Getting Into Chinese E-commerce Utilizing Cross-Border Tactics

cross-border chinese trade

Guest author Mike Michelini talks about Getting Into Chinese E-commerce Utilizing Cross-Border Tactics

Are you like the many small and medium sized businesses around the world raring to get into the Chinese e-commerce market? Feeling overwhelmed with where to go and how to start?

To do it 100% correct, we should setup a Chinese entity. Yet to build up a e-commerce distribution network is a big task, there are ways to do it without those larger upfront investments. One of those ways is via cross-border e-commerce.

What Is Cross-Border E-Commerce?

For those hearing the term cross-border e-commerce for the first time, and not sure what it is? It’s the act of keeping your goods in a free trade zone in or near Mainland China and shipping into the Mainland Chinese market on a B2C (business to consumer) level.

It is the act of avoiding shipping all your goods into China first, and paying import duties and warehousing in China. This is a popular tactic if you are just getting started. If you don’t know how much taxes your product will cost, or you want to test the market before investing a lot in inventory, customs, and Chinese warehousing.

Listing on Chinese Marketplaces

Many of the major e-commerce marketplaces, such as Tmall and Jing Dong (JD) allow non-Chinese companies to sell on their platform. One of the more common ways companies do it is with a Hong Kong entity. They then collect the sales in China on your behalf and remit to you on a batch basis outside of China, in your local preferred currency.

When you boil it down, marketplaces are all about trust. Chinese consumers, as well as anyone buying online, has to trust that the marketplace. It is where they put their credit card (or any payment details) is safe, and that the product they buy is quality and authentic.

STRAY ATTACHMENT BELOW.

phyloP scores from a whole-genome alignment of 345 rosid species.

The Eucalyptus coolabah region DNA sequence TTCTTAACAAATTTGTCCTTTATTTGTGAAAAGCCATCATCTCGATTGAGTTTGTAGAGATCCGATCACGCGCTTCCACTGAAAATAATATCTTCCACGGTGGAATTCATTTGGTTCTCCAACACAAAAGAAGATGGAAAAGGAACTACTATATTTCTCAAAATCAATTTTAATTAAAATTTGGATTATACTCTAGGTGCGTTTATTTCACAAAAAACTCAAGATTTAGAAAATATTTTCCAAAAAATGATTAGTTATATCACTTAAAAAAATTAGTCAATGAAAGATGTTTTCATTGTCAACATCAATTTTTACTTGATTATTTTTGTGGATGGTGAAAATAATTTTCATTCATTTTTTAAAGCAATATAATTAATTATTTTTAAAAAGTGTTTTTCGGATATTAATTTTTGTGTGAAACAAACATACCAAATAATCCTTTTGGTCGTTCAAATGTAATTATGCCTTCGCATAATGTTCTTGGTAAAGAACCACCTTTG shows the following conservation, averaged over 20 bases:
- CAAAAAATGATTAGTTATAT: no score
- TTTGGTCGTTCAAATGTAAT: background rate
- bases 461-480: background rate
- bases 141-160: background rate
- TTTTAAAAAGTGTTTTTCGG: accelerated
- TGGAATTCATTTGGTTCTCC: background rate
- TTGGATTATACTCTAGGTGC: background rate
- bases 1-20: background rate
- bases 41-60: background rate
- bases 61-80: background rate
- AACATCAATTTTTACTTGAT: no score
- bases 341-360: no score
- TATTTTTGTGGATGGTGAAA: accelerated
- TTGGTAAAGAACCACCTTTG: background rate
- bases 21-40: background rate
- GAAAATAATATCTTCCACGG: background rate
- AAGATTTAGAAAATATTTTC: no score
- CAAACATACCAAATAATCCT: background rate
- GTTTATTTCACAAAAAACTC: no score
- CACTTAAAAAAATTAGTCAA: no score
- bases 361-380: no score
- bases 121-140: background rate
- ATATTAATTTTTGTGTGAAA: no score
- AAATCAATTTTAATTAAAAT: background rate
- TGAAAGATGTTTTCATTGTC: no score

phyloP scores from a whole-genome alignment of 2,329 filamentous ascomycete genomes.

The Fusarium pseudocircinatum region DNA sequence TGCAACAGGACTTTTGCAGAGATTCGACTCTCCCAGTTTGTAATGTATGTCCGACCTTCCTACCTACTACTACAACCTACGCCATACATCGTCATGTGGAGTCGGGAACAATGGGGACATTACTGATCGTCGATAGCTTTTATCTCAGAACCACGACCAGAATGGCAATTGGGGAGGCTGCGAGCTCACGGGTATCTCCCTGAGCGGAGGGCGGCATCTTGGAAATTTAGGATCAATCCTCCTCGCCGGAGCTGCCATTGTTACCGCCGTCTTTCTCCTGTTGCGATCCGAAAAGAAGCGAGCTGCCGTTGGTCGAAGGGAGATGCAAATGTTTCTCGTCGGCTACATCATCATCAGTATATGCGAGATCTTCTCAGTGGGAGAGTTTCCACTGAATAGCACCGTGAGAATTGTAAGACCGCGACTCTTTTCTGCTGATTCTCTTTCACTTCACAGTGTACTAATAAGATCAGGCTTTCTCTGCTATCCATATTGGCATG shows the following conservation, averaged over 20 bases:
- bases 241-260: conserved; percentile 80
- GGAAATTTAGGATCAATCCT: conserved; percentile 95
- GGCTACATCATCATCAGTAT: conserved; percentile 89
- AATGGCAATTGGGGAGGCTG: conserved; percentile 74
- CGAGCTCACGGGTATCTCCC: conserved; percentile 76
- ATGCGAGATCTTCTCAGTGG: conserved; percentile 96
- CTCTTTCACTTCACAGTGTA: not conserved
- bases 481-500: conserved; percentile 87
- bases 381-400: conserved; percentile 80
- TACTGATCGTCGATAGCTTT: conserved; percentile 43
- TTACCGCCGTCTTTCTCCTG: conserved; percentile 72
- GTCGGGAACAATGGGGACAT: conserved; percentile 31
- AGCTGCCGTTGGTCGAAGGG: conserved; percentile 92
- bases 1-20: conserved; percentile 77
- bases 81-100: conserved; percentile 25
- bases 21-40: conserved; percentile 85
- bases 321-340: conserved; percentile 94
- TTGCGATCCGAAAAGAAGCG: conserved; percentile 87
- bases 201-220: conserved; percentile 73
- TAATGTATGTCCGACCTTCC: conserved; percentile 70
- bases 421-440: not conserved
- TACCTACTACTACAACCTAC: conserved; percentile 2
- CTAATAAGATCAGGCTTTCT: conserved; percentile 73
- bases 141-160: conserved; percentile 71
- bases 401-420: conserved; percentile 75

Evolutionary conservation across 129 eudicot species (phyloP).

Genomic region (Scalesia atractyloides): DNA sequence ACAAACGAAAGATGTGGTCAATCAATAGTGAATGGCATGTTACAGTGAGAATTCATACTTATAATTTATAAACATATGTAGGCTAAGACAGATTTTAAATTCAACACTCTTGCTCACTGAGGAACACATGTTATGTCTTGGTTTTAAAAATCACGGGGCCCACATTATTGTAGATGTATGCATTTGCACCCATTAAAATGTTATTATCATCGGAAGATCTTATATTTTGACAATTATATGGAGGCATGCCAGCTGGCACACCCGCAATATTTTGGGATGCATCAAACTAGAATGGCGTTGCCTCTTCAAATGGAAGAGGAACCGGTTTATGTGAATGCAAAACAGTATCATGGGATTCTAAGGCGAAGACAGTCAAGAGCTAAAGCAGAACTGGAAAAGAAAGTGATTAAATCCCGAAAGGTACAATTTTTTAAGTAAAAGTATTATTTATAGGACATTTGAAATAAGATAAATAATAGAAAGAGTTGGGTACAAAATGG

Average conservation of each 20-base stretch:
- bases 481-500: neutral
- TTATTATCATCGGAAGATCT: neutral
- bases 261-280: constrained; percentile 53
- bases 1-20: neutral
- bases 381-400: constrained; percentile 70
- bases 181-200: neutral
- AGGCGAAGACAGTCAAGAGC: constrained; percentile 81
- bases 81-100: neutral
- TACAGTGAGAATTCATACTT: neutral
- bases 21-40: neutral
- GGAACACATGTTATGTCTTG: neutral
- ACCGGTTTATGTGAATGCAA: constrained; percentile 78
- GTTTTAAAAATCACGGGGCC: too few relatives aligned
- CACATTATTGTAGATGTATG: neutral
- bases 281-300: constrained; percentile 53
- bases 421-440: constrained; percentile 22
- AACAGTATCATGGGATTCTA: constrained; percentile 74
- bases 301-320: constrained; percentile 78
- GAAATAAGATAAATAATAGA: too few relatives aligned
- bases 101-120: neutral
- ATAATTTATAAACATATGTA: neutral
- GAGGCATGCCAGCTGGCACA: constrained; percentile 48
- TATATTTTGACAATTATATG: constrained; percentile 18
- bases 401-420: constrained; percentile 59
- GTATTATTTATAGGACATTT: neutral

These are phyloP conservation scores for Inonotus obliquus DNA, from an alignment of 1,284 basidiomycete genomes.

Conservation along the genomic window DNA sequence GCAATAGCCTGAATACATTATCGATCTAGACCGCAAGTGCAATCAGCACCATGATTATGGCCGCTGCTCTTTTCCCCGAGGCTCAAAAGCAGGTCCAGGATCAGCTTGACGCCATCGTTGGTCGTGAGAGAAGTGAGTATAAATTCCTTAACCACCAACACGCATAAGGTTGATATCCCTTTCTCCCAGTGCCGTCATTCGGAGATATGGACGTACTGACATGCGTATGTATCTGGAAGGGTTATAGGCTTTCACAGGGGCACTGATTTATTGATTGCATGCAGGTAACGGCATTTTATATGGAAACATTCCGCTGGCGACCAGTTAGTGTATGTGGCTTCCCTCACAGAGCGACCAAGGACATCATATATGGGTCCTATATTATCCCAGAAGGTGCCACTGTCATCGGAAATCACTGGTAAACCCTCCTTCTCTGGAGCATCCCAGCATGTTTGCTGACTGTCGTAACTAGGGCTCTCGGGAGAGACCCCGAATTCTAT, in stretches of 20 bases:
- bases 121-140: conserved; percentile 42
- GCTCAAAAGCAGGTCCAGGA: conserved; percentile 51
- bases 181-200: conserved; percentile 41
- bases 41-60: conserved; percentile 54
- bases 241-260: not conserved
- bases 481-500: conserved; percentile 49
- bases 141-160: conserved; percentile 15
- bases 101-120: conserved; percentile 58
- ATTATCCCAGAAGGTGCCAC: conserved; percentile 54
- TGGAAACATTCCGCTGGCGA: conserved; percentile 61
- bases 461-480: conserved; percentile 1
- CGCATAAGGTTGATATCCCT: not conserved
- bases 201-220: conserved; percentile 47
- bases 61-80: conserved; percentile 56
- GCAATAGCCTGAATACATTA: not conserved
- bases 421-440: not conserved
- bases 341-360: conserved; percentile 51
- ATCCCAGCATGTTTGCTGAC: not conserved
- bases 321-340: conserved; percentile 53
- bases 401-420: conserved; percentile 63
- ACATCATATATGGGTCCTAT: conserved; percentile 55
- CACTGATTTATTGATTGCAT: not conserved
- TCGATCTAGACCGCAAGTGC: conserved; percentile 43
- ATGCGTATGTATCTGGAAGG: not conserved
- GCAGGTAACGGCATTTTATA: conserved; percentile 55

So prepare yourself to prove to these marketplaces you are up to “snuff”. That your product is good quality, you and your business is authentic, and that you will stand behind your product. If there is a quality problem or authenticity problem.

How do these Chinese marketplaces solve that problem for cross-border businesses (companies outside of Mainland China)?

The most common way is with security deposits of approximately 30,000 Chinese Yuan (around $5,000 USD). This is not a fee, but instead a guarantee that the marketplace can show consumers that this vendor will stand behind the quality of the products.

While this may seem like a steep ask for you as a small business, it is a way to “buy trust” in the Chinese market.

Setting Up Your Logistics

Logistics is the critical part of any e-commerce business. For selling into China via cross-border, the timing and simplicity is especially important.

It boils down to 3 ways:

Option 1: Using a Chinese Free Trade Zone- At Global From Asia, we have had business trips to these FTZs, as well as had many discussions on it. The idea is it is “inside China” physically, but still in a special zone that doesn’t force the importer to “import” the goods. You do it once you sell the goods and need to ship it outside of the zone into the “real” Mainland China.

Option 2: Using Hong Kong. Many would say Hong Kong was the original FTZ of Mainland China, and these newly established zones are replacing the HK differentiation, but there are still reasons to use HK. You may have a HK company, and prefer to have your relationships and business all done in Hong Kong. You can easily get your goods shipped into Mainland China – but the buyer (B2C consumer) would then need to worry about paying the import taxes, which can vary.

Option 3: Shipping from your home country. You can ship direct from USA or wherever your product originates, by post or express. While there is still a large percentage of people doing this, it puts the pressure on the Chinese end consumer to wonder when the shipment will arrive and how much the import taxes will be.

When making a decision on which logistics solution to use, keep in mind that the delivery of your products is also connected to the brand. If you goods take longer than expected to arrive, or cost high import duties – it will have a negative affect your brand long term.

Attend Our Cross Border Business Trip in Hong Kong

Want to talk with logistics companies and Chinese e-commerce marketplaces face to face? See how others in the industry are handling their marketing and distribution? Then learn first hand at Global From Asia’s Cross Border Business trips.

Our next one is coming on Friday November 18, 2016. We will visit logistics companies in the morning, lunch together, and then afternoon workshops followed by a networking session in the evening. So don’t miss out – check out the agenda and tickets at

Taking an active role in learning how to leverage Chinese e-commerce with a Hong Kong limited is something readers here should especially enjoy!

To all our cross-border business success!

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